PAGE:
Disclaimer– Obviously I cannot speak for every American, but in general I think that Americans are fascinated by the romantic and exotic nature of Europe. Here are some reasons that I personally believe this to be true:
It is “olde” –As far as nations, kingdoms, dynasties, empires, etc go, The United States. is a pretty new nation. Fun Fact: We are actually coming up on our 250th birthday in 2026. And 250 is really not so old in “country years.” Sure we’ve got our share of “oldish” buildings, but nothing that competes with the old-ness that can be found in the “Old World.” When we think of Europe, we think of the charm that comes with age–ancient monasteries, quaint thatched roof cottages, and old bridges covered in moss and crowded by ivy.
Castles–Americans are obsessed with castles, and I’m pretty sure that’s because we don’t have any of our own. In 1776 we were born a democracy, so we’ve never had the chance to have our own monarchy with accompanying castle. We’ve never even had any feudal lords building manors or fortresses. So perhaps it is due to the lack of castles itself that we Americans think castles are so amazing.
John says he blames Disney for our obsession with castles 😉
Which reminds me that it’s not quite true that the U.S. doesn’t have any castles–we do have this one, but somehow it’s not quite the same thing…
And what goes hand in hand with castles?
Royalty (Kings, queens, princes, and princesses)— Americans don’t actually want a King or Queen–in fact, we’re vehemently opposed to it, since we are fiercely proud of our Democracy and our personal liberty.
But princes and princesses are the stuff of fairy tales, and we love fairy tales! So we’ll go ahead and borrow the royalty of Europe from time to time, whenever we want to feel like fairy tales are alive and well:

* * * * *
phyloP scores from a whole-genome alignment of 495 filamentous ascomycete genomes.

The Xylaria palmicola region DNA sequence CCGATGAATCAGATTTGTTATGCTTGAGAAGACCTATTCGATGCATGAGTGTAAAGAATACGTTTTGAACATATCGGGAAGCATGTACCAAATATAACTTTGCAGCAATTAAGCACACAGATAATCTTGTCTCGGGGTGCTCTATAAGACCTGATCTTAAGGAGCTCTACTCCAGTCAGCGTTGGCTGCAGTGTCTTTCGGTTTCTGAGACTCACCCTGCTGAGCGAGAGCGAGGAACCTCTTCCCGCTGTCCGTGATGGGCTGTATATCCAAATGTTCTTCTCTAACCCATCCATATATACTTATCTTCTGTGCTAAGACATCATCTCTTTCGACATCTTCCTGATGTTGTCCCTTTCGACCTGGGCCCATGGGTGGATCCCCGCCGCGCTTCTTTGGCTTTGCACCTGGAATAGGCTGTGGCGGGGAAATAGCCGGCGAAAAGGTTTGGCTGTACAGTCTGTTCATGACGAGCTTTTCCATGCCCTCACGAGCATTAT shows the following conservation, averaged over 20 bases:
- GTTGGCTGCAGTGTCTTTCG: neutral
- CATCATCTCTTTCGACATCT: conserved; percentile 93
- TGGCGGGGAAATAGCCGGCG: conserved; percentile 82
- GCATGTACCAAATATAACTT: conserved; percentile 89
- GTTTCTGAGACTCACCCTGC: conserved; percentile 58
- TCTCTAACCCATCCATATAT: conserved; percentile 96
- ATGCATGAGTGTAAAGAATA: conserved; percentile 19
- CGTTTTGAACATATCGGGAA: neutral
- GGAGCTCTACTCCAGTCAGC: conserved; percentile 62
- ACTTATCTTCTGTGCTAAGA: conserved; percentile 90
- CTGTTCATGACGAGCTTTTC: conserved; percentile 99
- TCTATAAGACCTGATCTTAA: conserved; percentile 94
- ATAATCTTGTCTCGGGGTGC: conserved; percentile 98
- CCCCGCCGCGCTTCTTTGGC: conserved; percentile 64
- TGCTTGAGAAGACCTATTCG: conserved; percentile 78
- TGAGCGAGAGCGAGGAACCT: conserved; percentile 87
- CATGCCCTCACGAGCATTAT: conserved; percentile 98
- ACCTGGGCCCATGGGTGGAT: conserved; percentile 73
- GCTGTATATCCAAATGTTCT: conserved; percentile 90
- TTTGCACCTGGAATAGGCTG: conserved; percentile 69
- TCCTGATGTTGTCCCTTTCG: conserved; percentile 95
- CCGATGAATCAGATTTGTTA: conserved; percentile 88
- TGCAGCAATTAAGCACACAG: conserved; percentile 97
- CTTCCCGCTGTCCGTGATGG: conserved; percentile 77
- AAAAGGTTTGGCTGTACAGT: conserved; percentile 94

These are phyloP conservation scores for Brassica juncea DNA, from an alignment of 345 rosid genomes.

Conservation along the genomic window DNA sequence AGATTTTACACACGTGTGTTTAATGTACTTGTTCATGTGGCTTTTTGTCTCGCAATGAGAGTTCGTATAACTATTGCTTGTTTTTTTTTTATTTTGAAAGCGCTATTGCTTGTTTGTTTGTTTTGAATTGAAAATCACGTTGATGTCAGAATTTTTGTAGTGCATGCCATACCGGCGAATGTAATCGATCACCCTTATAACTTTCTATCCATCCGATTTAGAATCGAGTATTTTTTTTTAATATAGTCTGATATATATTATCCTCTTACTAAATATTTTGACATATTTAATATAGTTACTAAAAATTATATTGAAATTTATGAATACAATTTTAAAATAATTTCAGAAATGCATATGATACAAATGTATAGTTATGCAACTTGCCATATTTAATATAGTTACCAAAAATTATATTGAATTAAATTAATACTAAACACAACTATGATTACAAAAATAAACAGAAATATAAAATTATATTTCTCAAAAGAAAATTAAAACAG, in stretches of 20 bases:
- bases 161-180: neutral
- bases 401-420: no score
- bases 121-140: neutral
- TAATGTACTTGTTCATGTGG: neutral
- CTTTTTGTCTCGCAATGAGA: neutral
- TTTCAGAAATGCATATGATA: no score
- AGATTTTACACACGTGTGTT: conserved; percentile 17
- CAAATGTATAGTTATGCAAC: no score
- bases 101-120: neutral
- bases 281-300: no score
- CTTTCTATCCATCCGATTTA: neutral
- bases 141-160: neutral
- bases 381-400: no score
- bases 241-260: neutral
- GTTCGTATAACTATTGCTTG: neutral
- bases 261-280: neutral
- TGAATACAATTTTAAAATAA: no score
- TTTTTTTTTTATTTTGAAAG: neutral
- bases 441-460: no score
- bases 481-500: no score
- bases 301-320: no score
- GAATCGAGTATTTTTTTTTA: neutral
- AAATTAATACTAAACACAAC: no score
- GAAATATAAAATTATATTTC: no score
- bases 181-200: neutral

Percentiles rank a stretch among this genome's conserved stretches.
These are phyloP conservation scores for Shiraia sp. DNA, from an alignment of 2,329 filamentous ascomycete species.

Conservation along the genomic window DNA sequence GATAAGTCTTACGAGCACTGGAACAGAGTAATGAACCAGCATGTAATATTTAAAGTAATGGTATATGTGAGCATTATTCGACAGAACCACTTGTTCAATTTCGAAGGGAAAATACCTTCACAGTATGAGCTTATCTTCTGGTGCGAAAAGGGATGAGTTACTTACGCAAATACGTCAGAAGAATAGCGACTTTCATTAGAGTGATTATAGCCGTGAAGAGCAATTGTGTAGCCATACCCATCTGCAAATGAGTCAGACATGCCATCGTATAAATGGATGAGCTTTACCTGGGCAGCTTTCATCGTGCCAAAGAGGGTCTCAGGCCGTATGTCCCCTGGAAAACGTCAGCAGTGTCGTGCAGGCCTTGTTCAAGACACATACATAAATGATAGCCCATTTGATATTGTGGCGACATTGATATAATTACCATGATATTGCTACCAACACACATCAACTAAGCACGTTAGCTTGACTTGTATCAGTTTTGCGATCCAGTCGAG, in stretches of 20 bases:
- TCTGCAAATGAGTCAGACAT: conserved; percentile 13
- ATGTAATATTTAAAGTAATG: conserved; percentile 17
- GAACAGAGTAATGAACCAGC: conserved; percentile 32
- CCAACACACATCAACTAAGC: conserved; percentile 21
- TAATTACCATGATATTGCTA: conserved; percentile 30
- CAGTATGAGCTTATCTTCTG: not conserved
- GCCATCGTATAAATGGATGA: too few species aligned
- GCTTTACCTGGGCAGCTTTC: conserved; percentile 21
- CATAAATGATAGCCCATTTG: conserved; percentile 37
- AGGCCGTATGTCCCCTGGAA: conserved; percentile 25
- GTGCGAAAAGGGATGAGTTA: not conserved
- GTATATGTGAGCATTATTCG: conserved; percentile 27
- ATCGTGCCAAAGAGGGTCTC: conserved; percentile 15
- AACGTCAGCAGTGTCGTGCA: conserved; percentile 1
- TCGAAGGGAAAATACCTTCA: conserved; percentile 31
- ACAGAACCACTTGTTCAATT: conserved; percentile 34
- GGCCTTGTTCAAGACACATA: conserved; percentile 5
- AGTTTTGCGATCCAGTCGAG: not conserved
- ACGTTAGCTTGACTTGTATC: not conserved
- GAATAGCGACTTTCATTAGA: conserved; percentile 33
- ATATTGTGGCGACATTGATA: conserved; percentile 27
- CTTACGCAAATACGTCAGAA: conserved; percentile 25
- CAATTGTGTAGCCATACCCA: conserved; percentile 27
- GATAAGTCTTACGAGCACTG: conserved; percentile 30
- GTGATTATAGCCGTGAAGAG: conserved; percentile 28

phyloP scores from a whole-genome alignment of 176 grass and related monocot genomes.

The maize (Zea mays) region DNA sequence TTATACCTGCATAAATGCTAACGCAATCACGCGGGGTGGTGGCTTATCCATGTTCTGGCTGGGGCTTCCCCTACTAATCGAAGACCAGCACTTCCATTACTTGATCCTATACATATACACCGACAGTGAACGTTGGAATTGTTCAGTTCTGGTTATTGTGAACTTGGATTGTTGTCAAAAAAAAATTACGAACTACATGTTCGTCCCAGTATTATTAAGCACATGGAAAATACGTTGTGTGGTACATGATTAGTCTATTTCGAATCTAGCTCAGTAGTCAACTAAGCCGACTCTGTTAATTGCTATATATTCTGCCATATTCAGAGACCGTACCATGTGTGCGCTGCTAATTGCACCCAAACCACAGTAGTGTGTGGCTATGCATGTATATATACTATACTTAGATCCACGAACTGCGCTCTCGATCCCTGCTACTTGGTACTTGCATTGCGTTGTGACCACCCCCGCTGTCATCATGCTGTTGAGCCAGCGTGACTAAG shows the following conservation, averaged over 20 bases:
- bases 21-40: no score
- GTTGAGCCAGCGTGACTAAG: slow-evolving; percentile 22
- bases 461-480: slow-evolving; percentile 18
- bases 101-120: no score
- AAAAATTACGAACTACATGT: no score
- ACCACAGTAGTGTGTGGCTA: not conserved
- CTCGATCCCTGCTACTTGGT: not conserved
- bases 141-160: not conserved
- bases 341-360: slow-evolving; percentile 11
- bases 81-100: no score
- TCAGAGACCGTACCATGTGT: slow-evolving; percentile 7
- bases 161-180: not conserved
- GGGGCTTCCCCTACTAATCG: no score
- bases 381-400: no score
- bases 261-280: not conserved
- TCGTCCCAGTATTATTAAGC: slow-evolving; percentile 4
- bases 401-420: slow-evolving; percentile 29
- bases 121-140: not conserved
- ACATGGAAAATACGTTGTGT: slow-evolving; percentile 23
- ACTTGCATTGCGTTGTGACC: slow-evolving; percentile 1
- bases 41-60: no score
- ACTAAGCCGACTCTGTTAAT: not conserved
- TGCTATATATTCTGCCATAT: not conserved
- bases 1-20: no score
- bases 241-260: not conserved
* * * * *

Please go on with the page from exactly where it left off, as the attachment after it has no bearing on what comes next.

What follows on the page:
Interesting cultures and languages–In Europe, the countries are about the size of a single state in the United States. It’s a bit hard for Americans to comprehend the fact that a German can hop in his tiny fuel-friendly car and just jaunt on over to France. When he’s tired of that, he can put a couple liters in the tank and drive on over to Spain–whole new country, whole new culture, whole new language.
We Americans have our Canadian neighbors to the north that just aren’t quite different enough, and then our Mexican neighbors to the south. We do like a trip to Cancun or Puerta Vallarta every now and then, but that will be by plane, because just driving across Texas will take you all day…at least. But the vibrant variety of distinct culture to be found within close proximity across Europe–the flamenco dancers of Spain, the Vespa-drivers of Italy, and the Queen’s Guard of England–it’s exciting, and we’d like to see it all.
Fashion Forward–in the minds of Americans, Europeans have a style and flair that we can only aspire too. They are so posh, so cool.
They are fashion forward, wearing styles that are just a bit too cutting edge for us.
It seems to me that the European styles will often reach the States, but they are probably a couple years behind. And some things will just never happen. Many guys in particular in the U.S. would just never wear the things European men dare to wear.
Which leads me to this meme (Inspired by Legally Blonde the Musical’s song, “Is He Gay or European?”, which can be listened to here: https://www.youtube.com/watch?v=6LN_L85b2zQ ). This one was too good not to use, but I promise that it is meant as a compliment to both Gays and Europeans–all I’m saying is that both groups are widely considered to be stylish 😉
I will also point out that IMO Americans–girls and guys alike–are somewhat intrigued by the fashion-forwardness of Europe, which many would say has inspired the current trend of hipster fashion in the United States. I have heard it said that American hipsters are really just wannabe Europeans, and that Europeans have a wider range of style than Americans are accustomed to. So to be fair, here’s your hipster meme: